Taking control of exposure in your iPhone photography is essential for creating images with impact. Exposure controls the brightness of your image, and it can be easily adjusted in the camera app. But knowing where to set the exposure level can be tricky, especially in harsh light conditions. If you get it wrong your image can appear over-exposed (too bright) or under-exposed (too dark). In this short article you’ll discover ten quick and easy tips for getting the perfect exposure in every iPhone shot.
Photo by Kwe Bentum
1. After tapping to set focus, adjust the exposure by swiping up or down on the screen. Swipe up to make the image brighter or down to make it darker.
2. In an evenly lit scene, aim for a balanced exposure where your subject has plenty of color and detail, and nothing is over-exposed or under-exposed.
3. When shooting in harsh light, there will be high contrast between dark and bright areas. In these conditions, expose for the highlights. This means reducing exposure so that the highlights (brighter areas of the scene) have some color and detail. The darker areas of the scene will then appear in dark shadow.
4. If you want to reveal detail in the shadows (darker areas of the scene), set exposure for the shadows. This means increasing exposure so that you can see color and detail in the darker areas of the image. Keep in mind that the highlights are likely to appear over-exposed if you expose for the shadows.
5. In portrait photography, ensure the face is correctly exposed so that it has plenty of color and detail.
6. When photographing scenes with shadows, set exposure for the brighter areas of the scene. Reducing exposure will make the shadows appear dark, dramatic and mysterious.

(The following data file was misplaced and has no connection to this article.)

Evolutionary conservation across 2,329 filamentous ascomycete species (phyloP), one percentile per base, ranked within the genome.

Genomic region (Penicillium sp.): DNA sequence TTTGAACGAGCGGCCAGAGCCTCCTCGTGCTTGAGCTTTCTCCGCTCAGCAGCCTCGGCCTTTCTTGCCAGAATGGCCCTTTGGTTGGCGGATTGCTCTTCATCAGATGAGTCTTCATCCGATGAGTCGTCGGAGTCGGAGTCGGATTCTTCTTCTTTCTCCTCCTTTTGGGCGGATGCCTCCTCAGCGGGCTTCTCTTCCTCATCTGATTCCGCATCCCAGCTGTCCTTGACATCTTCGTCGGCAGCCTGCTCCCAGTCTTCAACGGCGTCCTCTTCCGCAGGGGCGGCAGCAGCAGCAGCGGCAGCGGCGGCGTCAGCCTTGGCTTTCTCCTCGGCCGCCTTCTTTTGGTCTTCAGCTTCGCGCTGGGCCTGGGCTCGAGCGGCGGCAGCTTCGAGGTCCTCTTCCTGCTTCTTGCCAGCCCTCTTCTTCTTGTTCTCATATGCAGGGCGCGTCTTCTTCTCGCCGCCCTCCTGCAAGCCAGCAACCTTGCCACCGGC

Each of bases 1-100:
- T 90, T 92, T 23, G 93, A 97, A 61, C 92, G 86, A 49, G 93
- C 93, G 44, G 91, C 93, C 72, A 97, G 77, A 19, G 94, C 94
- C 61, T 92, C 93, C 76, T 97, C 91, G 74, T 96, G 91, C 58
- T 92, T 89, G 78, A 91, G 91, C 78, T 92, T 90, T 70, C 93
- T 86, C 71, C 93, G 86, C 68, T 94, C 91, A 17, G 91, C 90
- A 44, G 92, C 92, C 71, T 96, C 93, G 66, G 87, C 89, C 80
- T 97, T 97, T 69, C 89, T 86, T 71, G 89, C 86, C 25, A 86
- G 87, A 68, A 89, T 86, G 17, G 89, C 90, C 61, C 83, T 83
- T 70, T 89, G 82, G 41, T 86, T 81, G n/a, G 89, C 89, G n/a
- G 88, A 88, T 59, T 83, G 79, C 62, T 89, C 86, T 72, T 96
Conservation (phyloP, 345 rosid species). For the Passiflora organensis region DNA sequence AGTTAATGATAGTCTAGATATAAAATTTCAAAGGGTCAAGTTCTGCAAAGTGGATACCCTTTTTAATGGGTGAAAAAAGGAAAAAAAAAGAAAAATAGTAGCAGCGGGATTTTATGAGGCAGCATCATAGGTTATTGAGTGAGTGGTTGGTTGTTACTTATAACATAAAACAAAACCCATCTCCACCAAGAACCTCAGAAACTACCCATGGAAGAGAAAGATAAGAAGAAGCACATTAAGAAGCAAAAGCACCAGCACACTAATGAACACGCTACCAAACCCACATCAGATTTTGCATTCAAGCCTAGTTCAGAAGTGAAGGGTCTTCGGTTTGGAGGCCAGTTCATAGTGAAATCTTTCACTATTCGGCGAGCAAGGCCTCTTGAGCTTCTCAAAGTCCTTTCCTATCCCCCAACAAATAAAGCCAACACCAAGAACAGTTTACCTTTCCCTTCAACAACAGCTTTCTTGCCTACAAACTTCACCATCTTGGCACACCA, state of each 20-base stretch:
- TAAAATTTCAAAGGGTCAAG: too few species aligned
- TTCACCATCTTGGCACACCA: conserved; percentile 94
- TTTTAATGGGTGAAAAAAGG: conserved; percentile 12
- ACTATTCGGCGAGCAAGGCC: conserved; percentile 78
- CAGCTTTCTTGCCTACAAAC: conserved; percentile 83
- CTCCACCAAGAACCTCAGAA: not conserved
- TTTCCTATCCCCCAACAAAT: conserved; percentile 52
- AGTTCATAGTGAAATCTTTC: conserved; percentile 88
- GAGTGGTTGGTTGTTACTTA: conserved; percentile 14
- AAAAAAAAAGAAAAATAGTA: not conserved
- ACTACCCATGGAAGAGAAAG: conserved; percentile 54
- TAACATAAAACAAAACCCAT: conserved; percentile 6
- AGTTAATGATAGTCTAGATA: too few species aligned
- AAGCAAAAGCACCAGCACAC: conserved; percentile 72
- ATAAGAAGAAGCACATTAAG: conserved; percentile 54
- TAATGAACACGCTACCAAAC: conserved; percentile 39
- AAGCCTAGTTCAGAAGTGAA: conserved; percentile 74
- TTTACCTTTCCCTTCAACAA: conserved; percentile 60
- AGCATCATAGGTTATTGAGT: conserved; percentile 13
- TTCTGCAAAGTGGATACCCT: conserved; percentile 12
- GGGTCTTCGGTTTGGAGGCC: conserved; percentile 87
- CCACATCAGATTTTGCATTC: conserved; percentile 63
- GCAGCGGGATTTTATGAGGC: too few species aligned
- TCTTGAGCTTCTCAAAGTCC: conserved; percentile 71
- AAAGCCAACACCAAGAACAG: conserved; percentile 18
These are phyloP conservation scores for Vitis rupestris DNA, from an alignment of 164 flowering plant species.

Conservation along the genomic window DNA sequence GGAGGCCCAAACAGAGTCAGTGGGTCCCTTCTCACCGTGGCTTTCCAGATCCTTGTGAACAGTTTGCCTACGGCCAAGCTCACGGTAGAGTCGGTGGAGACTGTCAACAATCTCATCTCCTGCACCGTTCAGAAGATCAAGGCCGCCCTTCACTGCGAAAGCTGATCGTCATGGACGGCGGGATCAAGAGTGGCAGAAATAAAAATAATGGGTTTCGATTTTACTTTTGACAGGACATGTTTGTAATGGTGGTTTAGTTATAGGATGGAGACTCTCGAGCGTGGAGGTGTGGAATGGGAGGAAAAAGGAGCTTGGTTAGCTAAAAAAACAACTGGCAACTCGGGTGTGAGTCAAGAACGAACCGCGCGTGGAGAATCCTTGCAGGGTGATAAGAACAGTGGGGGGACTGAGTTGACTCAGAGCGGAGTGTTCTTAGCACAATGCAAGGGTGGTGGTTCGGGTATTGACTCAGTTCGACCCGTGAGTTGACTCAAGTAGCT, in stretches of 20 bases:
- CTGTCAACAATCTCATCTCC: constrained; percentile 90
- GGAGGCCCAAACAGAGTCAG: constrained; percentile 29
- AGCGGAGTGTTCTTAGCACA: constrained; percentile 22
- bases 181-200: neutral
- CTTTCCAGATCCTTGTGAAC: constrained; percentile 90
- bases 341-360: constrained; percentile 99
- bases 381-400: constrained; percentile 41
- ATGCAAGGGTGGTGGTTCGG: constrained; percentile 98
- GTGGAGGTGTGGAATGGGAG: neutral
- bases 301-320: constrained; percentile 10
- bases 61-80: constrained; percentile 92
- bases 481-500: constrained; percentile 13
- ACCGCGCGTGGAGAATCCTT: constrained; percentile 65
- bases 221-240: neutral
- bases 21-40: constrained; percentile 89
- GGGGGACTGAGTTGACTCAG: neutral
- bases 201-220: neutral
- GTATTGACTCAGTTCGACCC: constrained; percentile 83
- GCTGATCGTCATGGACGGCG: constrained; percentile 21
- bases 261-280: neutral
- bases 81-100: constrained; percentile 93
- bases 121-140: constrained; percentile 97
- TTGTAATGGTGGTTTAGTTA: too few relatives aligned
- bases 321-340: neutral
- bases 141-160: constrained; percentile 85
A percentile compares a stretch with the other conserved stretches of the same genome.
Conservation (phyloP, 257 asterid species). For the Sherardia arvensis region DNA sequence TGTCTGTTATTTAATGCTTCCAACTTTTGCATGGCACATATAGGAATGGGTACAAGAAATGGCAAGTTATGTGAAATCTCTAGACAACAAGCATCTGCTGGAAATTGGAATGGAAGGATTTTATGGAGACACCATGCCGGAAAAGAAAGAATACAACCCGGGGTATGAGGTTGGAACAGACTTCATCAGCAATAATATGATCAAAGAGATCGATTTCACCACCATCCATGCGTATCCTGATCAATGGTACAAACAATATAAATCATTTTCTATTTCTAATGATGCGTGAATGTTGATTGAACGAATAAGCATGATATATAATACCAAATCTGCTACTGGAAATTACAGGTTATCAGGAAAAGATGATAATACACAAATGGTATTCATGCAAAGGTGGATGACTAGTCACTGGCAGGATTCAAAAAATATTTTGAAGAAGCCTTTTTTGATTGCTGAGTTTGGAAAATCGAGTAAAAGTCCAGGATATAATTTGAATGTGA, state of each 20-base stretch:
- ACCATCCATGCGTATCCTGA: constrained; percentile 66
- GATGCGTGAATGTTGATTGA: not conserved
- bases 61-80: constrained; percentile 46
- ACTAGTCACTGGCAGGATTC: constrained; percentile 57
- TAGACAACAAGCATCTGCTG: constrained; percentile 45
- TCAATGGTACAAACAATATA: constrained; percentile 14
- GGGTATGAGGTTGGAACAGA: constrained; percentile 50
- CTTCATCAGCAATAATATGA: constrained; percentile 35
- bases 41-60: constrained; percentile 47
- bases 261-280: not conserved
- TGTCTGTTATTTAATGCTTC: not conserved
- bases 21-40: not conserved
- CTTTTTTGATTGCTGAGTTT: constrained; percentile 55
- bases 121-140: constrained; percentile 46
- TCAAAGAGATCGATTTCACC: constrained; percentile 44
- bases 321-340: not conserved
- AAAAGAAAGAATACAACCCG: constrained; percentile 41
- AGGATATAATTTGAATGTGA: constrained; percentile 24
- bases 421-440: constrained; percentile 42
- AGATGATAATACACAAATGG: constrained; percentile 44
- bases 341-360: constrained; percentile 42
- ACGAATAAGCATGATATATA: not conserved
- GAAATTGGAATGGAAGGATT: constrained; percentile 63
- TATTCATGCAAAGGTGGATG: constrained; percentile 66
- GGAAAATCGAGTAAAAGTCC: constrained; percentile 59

7. To create a silhouette, position your subject in front of a light source, then reduce exposure until the subject appears as a dark outline with no color or detail.
8. When photographing at night, your camera can be tricked into creating a brighter image. To ensure the dark areas of the scene remain dark and the highlights aren’t over-exposed, reduce exposure until the shadows appear dark and the highlights are correctly exposed.
9. If in doubt, slightly under-expose your photo. Dark areas can usually be brightened up in post-processing, but over-exposed “blown-out” highlights can never be recovered.
10. Use editing apps like Snapseed to fine-tune the exposure in post-processing. Play around with settings for brightness, contrast, shadows and highlights until you achieve the exposure you want.
Quick Tips Cheat Sheet
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In-Depth Articles On Controlling Exposure In Your Photos
To learn more about how to get your iPhone photos perfectly exposed in different lighting situations, check out our in-depth tutorials where you’ll discover more great shooting and editing techniques, as well as plenty of inspirational photos!